March is DVT Awareness Month. I am ordinarily skeptical of awareness campaigns. People often promote awareness because they have no clear agenda for dealing with a problem. But in the case of DVT, I do think lack of awareness may be costing lives. Deep vein thrombosis (DVT), often leads to pulmonary embolism (PE), which kills 60,000 to 100,000 Americans per year. DVT can happen to anybody, and once it has progressed to PE, death is the first symptom in about a quarter of the cases, according to the CDC.
What Is DVT?
DVT is a blood clot deep in a vein, usually in your legs or pelvis. It happens when your blood moves too slowly, which is why it is associated with immobility. Blood moves through your arteries as a result of the force provided by your heart. But when it reaches the veins, on the return trip, that force has partly dissipated, and your system relies on the frequent contraction of your muscles to keep the blood flowing. If you don’t move, the blood slows and can have a chance to clot. These clots are sometimes harmless and dissolve of their own accord. But if a piece of a clot breaks off and travels intact to your lungs, it is known as a pulmonary embolism and can do terrible damage, resulting in chest pain, difficulty breathing, irregular heartbeat, fainting, or death.
The condition is a particular hazard in today’s world, when we all spend so much time sitting, whether working at a desk, watching television, reading, or traveling. About half of DVT cases have no symptoms. Telltale signs in the other half of cases include swelling in a limb, tenderness or pain that has no ready explanation, skin that is warm to the touch, and skin redness. You can get a PE even if you have no DVT symptoms. The PE will usually show up as difficulty breathing, a rapid or irregular heartbeat, chest pain, anxiety, coughing blood, feeling faint, or death.
How to Prevent DVT
The risk factors for DVT are numerous. They include age over 40, sitting for long periods, extended bed rest (like in a hospital), pregnancy, obesity, cancer, heart disease, irritable bowel syndrome, injury to a vein, inherited blood disorder, smoking, birth control pills, hormone replacement therapy, infection, inflammation, and high cholesterol. Obviously, you can control some of these more easily than others. But if you want to prevent DVT, I would recommend first that you keep moving. Exercise is medicine for lots of conditions, and it certainly helps to prevent DVT.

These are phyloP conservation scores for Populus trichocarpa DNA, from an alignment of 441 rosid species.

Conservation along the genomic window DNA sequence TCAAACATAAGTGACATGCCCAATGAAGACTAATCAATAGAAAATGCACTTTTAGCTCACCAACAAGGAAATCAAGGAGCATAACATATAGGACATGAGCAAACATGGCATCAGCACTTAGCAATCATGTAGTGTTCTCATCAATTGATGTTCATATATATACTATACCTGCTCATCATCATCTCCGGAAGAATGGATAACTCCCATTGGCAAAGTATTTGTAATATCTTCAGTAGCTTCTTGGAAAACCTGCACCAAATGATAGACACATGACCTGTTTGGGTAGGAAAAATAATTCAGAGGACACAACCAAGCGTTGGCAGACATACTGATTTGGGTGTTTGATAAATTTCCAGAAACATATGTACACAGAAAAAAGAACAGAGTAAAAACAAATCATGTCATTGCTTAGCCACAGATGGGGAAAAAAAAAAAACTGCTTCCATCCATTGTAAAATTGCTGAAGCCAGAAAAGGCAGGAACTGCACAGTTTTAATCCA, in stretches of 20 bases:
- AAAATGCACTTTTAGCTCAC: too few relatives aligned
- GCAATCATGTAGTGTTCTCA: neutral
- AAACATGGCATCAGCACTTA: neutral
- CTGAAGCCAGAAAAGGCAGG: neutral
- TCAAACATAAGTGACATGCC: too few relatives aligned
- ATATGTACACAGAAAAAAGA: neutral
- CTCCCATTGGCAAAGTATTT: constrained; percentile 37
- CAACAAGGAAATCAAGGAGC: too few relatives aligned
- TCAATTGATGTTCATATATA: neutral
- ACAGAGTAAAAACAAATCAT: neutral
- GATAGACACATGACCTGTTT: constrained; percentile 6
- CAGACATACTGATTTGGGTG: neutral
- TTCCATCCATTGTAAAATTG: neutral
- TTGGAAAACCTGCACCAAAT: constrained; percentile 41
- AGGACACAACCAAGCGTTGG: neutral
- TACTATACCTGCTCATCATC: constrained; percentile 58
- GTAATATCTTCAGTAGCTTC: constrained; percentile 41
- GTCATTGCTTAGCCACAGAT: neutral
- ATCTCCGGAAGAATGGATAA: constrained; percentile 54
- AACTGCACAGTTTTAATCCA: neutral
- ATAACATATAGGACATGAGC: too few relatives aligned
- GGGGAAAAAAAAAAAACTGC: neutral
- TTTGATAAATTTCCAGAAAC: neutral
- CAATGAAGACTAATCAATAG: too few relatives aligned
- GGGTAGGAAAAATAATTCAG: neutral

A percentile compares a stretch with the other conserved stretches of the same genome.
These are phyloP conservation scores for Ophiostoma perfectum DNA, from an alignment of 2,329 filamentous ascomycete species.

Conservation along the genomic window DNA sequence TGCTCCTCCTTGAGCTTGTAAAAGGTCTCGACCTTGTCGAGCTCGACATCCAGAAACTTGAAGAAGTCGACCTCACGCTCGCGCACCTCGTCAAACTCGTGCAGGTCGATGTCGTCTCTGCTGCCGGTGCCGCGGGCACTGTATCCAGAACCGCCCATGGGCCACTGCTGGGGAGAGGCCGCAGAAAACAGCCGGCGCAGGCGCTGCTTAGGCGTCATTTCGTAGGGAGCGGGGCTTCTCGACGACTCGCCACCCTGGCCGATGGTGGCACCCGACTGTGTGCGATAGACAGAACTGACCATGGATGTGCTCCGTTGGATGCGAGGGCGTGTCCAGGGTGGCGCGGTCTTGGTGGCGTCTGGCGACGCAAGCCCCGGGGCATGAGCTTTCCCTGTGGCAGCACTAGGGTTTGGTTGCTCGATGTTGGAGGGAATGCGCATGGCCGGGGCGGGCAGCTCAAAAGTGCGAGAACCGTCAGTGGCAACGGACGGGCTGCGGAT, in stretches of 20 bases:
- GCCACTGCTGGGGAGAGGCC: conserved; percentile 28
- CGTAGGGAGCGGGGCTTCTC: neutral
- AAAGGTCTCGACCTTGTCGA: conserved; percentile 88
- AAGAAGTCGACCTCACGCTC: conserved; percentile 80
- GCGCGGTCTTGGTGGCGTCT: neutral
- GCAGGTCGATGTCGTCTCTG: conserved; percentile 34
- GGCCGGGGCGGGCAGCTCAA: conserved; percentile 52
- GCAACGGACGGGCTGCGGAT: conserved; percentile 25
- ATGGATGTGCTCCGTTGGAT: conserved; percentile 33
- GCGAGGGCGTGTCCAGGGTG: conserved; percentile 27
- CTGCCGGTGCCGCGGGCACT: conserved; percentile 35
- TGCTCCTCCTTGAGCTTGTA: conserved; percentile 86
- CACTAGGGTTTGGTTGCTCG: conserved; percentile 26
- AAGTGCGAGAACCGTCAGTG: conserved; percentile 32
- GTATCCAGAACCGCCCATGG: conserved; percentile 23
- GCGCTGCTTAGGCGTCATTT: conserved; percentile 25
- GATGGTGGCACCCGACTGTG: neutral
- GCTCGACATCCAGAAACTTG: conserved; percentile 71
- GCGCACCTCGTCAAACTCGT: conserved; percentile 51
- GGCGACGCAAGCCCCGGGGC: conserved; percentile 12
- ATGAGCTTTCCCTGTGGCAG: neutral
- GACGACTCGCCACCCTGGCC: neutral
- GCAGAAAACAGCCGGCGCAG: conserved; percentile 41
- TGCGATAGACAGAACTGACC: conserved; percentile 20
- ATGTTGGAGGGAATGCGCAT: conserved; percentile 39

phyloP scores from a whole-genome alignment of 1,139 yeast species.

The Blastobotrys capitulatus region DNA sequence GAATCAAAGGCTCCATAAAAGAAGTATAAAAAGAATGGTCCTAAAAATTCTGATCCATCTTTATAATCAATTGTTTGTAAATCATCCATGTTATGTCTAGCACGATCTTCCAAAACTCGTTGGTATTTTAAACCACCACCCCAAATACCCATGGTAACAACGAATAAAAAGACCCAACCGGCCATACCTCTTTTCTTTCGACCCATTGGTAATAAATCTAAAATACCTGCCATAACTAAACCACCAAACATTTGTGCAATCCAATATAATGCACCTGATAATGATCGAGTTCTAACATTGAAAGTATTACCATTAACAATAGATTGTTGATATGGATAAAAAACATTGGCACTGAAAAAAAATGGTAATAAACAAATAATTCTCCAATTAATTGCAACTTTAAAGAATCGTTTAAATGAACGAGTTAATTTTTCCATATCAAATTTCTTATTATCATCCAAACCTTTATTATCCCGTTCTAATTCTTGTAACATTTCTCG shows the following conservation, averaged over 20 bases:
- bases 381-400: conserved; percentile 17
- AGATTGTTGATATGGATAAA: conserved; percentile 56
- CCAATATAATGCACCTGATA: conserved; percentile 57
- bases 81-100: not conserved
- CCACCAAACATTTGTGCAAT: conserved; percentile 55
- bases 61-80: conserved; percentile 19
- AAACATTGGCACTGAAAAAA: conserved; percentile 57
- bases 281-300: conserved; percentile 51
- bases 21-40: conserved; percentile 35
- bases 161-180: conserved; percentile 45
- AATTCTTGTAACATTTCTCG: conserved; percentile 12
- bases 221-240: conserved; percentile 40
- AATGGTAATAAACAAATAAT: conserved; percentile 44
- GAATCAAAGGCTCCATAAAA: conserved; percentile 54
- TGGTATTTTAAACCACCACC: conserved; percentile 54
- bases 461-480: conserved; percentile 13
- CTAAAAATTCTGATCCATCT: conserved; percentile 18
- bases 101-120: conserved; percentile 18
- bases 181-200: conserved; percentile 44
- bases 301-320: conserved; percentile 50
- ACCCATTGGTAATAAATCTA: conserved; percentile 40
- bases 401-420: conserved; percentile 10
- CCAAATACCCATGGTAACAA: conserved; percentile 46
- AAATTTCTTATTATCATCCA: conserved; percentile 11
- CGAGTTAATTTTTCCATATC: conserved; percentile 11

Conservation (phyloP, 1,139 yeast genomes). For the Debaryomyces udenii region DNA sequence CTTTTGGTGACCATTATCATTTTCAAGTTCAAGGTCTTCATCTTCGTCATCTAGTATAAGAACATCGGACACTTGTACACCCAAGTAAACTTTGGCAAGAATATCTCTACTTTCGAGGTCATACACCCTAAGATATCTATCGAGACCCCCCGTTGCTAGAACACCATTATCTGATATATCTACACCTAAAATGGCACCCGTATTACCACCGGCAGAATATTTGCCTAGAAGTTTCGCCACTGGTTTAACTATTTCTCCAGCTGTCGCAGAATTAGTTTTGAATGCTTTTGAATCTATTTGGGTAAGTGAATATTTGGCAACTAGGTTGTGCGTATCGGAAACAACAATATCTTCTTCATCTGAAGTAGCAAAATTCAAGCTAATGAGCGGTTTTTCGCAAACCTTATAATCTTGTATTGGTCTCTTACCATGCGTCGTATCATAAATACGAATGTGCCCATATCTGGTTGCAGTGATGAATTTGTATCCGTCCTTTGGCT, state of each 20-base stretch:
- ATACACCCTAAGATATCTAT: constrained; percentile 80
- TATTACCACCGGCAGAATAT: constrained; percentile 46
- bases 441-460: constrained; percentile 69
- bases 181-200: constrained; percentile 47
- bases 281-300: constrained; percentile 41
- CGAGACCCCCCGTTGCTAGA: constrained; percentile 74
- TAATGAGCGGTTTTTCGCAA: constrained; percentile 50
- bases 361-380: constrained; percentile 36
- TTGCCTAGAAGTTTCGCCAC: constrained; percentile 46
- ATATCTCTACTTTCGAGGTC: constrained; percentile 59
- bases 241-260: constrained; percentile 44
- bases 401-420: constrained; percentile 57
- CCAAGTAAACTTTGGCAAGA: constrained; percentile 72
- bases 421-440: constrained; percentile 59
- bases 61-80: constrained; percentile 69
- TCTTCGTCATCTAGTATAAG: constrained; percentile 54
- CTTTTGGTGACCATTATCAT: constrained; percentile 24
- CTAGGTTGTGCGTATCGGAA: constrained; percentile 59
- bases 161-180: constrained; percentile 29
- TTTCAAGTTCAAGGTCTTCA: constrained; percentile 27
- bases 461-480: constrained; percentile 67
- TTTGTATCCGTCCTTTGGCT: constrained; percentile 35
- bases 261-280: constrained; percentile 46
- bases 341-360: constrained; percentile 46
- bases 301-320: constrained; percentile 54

Even if you already have DVT, studies have shown that exercise can improve the symptoms. Be sure to check with your doctor to learn what type of exercise you can safely undertake. And if you exercise, either to prevent or to control DVT, remember that Peak Recovery & Health Center offers a range of recovery technologies that make exercise even more rewarding and sustainable.
We also offer one particular recovery method — compression therapy — that is directly associated with the circulatory system. Our RecoveryPump pneumatic garments systematically apply pressure and release in patterns designed to enhance blood flow, which in turn promotes oxygenation and detoxification. If you don’t have DVT but think you may be at risk for it, compression therapy could help prevent it. Talk to your doctor.
Note that while compression therapy can likely help prevent DVT, it is probably not a useful treatment if you already have it. Hospitals often use sequential compression devices on post-operative patients, but the studies have not shown any provable benefits.
Now that you have increased your DVT awareness, why not put it to use? Book a session or two for compression therapy at Peak Recovery & Health Center.